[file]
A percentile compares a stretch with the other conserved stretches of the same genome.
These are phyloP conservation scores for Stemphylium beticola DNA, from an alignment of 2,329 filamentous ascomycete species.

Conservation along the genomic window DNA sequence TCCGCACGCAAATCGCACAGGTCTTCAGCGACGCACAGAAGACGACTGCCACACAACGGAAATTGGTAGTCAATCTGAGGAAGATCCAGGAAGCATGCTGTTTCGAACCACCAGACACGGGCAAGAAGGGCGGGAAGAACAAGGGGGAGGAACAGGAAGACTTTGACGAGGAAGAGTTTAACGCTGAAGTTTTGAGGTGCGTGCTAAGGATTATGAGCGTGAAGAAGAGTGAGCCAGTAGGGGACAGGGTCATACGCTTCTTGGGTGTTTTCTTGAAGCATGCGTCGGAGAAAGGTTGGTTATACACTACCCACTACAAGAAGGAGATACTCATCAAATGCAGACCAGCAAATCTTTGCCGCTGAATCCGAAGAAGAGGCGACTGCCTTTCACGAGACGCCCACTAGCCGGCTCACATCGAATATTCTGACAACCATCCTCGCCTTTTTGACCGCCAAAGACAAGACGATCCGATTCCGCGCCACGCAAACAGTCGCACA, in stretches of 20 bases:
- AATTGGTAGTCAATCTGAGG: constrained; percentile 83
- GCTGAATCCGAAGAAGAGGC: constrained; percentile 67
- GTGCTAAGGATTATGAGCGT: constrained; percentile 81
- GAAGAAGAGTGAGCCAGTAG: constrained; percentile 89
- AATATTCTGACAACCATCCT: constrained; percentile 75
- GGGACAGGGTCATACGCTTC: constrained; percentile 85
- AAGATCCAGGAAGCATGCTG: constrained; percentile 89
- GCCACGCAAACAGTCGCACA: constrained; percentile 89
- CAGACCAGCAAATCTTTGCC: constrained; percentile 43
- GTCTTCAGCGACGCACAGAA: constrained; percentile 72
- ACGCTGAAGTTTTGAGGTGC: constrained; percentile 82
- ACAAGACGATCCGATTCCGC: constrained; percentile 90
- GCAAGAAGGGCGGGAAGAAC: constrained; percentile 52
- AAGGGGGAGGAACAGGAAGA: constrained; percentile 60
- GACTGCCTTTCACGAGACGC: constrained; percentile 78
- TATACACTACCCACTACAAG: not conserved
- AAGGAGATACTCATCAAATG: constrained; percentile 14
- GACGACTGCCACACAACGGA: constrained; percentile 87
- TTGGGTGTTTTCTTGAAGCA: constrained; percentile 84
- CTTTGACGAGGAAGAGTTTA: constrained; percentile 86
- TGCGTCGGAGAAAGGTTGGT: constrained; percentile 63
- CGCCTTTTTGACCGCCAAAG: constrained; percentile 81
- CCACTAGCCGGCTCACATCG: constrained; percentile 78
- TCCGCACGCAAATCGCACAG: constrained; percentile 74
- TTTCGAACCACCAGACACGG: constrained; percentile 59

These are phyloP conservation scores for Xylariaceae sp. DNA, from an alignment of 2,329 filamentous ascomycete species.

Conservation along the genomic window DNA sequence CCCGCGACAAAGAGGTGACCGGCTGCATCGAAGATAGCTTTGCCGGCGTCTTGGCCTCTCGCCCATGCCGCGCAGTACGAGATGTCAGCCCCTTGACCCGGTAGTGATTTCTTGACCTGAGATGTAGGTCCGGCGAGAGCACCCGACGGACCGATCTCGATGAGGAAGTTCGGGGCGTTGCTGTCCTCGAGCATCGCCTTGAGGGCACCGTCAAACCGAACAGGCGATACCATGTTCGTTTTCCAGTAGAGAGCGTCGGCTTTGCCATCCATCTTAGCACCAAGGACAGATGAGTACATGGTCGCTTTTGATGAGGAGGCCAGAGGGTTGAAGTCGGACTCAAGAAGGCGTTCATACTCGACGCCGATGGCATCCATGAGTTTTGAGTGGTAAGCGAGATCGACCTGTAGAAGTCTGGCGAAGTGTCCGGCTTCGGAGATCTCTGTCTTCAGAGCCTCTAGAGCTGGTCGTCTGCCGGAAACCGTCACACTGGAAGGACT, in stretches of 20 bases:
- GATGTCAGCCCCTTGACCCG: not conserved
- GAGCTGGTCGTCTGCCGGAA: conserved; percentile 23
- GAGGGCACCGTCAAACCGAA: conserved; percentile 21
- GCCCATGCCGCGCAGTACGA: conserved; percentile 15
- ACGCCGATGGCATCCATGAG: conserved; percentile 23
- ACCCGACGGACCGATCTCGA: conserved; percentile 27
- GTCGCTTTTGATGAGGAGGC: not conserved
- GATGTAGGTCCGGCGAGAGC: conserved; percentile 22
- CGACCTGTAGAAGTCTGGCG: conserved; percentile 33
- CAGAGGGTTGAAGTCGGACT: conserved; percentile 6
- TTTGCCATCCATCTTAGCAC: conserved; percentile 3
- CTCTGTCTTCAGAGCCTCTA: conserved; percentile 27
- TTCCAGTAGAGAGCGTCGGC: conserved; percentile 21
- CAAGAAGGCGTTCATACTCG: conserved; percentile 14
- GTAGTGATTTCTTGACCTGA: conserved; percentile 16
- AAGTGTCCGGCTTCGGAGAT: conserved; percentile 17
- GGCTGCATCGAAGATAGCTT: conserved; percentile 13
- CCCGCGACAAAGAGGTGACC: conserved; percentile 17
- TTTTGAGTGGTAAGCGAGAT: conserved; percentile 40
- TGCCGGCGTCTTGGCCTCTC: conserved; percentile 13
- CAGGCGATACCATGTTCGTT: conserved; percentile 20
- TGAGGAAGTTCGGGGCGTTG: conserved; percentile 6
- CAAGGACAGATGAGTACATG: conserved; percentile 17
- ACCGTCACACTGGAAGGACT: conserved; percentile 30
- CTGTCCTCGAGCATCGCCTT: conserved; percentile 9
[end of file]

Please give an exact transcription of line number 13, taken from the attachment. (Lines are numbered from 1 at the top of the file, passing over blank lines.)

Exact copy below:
- GTCTTCAGCGACGCACAGAA: constrained; percentile 72